Avoiding Being Typecast (And How To Recover If You Are)

Type·cast
ˈtīpˌkast/
verb

  1. assign (an actor or actress) repeatedly to the same type of role, as a result of the appropriateness of their appearance or previous success in such roles. “he tends to be typecast as the caring, intelligent male”

While technically correct, the above definition doesn’t quite encapsulate the terror many actors feel at the prospect of being typecast into a certain role. It talks of ‘previous success’ and ‘appropriateness’, before giving a very positive example of a role that most actors would be happy to be recognized for…

… in reality, we usually use the word in a negative light; being endlessly cast as a clueless blonde or an emotionless hitman, for instance, and the difficulties of finding work outside of such roles.

But worry not. Whether you’re still in acting training or already getting paid work out in the field, there are some good ways to ensure you avoid this pitfall further down the line (or, alternatively, climb out of it).

The first thing to bear in mind is…

Typecasting is a Symptom of Good Work

Consider such luminaries as Anthony Hopkins. He’s one of the most accomplished and talented actors ever to have graced the screen, and has had an almost countless number of vastly varying roles throughout his five-decade career.

That all said, the chances are high that this was the first one that came to your mind:

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It’s something of a shame that Hopkins’ filmography is typified by this one role, but there’s a reason for this: his performance was so enduring and so clinically perfect that audiences have a lot of difficulty disassociating Hopkins with Lecter.

If you find your own work precedes you as an actor – in a positive way – it’s the result of a terrific acting job well executed (even if the subsequent typecasting becomes a nasty side effect).

Solving the Typecast Problem

Diversify Your Resume: To demonstrate the power of this tip, let’s start with a thought experiment: firstly, describe Mark Hamill in one sentence to someone who hasn’t heard of him. Then do the same with Ricky Gervais.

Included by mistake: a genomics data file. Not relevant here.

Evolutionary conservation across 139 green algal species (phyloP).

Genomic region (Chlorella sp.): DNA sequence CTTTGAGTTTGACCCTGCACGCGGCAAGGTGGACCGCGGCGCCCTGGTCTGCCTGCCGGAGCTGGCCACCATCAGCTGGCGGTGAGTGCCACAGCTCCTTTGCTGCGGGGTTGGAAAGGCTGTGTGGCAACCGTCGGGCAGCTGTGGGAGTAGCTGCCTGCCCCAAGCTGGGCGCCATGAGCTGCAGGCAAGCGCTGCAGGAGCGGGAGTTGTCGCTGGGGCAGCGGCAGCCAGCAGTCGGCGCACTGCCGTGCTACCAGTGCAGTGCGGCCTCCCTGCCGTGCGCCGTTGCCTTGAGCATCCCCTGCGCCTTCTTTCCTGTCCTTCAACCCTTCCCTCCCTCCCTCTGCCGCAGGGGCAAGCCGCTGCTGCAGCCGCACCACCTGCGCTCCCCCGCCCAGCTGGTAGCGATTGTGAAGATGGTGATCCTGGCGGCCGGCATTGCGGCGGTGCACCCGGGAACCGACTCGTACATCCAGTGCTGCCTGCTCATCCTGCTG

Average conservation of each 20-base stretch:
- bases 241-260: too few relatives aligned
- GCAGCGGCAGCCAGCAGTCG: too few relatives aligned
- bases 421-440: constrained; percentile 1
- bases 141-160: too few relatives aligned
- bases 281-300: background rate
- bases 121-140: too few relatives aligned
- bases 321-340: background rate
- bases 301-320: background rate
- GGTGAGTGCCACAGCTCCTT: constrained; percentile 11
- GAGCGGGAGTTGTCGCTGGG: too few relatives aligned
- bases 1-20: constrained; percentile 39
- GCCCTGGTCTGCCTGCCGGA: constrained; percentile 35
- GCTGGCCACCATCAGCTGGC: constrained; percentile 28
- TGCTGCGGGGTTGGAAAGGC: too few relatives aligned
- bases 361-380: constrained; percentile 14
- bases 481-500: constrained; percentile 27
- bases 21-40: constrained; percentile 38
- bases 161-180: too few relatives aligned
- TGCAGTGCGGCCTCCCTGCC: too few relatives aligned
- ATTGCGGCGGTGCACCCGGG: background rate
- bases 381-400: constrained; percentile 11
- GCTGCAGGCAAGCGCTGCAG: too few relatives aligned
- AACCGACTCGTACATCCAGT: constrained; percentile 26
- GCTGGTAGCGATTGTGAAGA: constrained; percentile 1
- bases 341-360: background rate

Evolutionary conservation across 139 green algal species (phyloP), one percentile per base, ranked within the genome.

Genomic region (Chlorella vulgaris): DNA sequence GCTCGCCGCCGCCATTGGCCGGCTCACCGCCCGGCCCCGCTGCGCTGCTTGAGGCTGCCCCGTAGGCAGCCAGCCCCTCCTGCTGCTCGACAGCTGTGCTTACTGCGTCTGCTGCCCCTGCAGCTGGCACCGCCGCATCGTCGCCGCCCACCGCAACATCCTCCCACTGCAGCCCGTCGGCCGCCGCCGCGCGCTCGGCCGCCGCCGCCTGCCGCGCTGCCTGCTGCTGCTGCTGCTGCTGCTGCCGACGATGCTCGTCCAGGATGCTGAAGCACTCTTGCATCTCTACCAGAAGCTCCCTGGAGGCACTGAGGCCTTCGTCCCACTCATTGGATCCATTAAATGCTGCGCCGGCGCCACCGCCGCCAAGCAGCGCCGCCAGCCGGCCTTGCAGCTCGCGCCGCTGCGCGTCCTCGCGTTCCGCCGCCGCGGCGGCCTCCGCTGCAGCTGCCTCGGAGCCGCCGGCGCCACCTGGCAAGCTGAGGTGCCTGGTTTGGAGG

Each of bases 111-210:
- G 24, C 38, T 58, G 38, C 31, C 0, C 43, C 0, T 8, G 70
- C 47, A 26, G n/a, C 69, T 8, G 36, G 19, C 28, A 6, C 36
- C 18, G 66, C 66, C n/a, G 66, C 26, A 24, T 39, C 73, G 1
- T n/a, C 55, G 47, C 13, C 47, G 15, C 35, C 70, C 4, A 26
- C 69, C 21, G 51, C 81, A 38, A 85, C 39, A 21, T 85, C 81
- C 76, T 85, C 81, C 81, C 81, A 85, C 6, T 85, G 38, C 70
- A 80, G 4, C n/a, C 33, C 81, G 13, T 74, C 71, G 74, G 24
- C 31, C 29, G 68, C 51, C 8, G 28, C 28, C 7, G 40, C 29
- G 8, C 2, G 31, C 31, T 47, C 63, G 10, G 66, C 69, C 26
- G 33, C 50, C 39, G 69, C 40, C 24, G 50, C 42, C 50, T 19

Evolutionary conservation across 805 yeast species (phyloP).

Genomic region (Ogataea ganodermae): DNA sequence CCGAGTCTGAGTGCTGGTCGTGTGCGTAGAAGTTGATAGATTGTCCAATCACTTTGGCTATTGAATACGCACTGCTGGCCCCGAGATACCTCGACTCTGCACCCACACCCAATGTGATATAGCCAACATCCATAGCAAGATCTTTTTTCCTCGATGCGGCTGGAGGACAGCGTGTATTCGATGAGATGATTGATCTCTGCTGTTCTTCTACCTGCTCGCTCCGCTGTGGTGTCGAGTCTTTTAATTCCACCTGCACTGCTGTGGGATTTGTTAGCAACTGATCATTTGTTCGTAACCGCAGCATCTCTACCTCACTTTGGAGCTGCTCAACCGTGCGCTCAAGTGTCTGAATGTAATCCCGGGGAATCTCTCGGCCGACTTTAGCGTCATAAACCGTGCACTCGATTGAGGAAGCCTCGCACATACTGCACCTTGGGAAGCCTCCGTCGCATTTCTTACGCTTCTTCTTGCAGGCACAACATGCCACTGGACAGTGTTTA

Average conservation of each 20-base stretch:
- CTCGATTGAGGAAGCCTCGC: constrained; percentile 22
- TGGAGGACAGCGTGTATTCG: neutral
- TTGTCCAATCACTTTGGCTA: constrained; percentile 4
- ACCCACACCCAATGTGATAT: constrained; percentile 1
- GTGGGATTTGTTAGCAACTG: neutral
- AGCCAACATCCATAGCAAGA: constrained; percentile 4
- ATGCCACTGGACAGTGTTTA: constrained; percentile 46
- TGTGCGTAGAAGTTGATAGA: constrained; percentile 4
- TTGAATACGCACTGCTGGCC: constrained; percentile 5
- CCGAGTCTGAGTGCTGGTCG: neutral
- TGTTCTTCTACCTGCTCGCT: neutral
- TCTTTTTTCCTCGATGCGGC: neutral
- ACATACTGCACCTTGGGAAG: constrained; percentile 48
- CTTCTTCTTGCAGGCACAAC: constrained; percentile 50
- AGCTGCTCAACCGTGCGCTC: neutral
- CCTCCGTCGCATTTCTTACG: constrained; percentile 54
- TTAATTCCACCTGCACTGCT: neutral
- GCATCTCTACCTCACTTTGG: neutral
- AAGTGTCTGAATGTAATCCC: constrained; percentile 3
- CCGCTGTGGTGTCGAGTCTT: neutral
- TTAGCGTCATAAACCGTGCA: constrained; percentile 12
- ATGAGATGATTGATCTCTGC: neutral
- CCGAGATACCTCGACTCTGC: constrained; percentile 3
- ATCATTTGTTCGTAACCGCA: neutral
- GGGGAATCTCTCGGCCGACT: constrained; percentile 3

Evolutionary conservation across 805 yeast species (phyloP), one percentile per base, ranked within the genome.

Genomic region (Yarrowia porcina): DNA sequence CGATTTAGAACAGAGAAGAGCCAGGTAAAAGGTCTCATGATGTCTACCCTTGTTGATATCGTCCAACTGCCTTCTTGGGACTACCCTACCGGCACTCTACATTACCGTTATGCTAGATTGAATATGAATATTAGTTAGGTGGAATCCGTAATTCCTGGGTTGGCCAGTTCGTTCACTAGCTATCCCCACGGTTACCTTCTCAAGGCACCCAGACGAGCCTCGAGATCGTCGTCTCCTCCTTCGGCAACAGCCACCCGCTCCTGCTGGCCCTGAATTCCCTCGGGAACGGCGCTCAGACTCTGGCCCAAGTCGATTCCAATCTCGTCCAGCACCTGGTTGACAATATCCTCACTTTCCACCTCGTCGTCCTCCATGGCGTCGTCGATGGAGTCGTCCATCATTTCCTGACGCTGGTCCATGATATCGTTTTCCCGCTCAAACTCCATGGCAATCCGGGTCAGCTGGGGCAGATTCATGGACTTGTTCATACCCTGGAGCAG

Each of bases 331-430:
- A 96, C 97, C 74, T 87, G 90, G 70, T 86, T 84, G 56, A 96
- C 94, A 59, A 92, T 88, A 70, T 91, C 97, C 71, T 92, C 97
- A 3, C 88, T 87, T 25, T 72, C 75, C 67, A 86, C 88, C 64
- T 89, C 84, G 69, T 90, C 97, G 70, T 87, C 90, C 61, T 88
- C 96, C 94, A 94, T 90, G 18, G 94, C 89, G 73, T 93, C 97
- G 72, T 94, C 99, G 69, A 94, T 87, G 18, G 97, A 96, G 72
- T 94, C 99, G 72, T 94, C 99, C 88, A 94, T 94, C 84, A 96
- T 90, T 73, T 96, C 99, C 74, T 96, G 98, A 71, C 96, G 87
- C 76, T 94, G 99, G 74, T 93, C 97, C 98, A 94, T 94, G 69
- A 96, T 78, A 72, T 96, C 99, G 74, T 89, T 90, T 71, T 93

For Hamill, it’s fairly easy: he’s best known for playing Luke Skywalker and has done a lot of voice acting work since then. For Gervais – who very nearly got typecast as his David Brent character from The Office – it gets more tricky to sum up his entire resume in a single sentence. You could just as easily start off with his subsequent podcasting, stand up, feature films, Golden Globe hosting or any of his shows post The Office before you got to mentioning his breakout role as David Brent.

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Note we’re not comparing the two and their respective talents here, just demonstrating how useful branching into other media can be assuming you want to move on from previous work. Having a number of strings to your bow allows you (or your agent) to begin conversations your way when someone asks “What type of acting do you do?”

Don’t Totally Rebel Against the Typecast: Bearing the above tip in mind, it might sound logical to assume a good idea is to try and land gigs that are totally the opposite of the acting jobs which put you in the typecast camp to start with.

Be cautious here.

If you have been typecast for always being the bookish, nerdy girl who generally serves as the sidekick to the female lead, it might seem like a good move to try your hand at being a femme fatale with your next role. But your excitement may cloud your judgement, and if you sign up for a terrible script that doesn’t allow you to deliver your best, you can expect people lining up around the block to tell you that you should have kept up the bookworm schtick.

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In a nutshell, without discretion and extreme acting training, you could end up making the problem even worse.

Get Out of Your Shell: If you’re lucky enough to have your face precede your resume but unlucky enough to have it limit what roles people are willing to give, consider shaking things up with some ‘faceless’ work.

Voice acting for animations is a great way to chisel away at the typecast prison walls, as are roles which require heavy costuming or even prosthetics – the horror market is well worth looking at for this, since jobs are plentiful and often require some weird and wonderful disguises. Nobody cares what you look like with these types of work, merely how well you can put your acting training to good use.

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Reach Out to Others: Acting is a discipline which doesn’t happen in a vacuum. During your career, you’ll have to work with many other people in the industry and they can help you grow in the direction you’d like. Mention to some of the other talent on set that you’d love to do more drama rather than comedy, for instance, and someone might be able to pull some strings when they go off to do other projects (just make sure you return the favor). Same goes for directors and producers.

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And above all, make sure you let your agent know what you’re looking for and have a sit-down discussion with her about what’s realistic and achievable. A good acting agent worth her salt will be able to guide your career in the right direction.

 

Avoiding Being Typecast (And How To Recover If You Are) by

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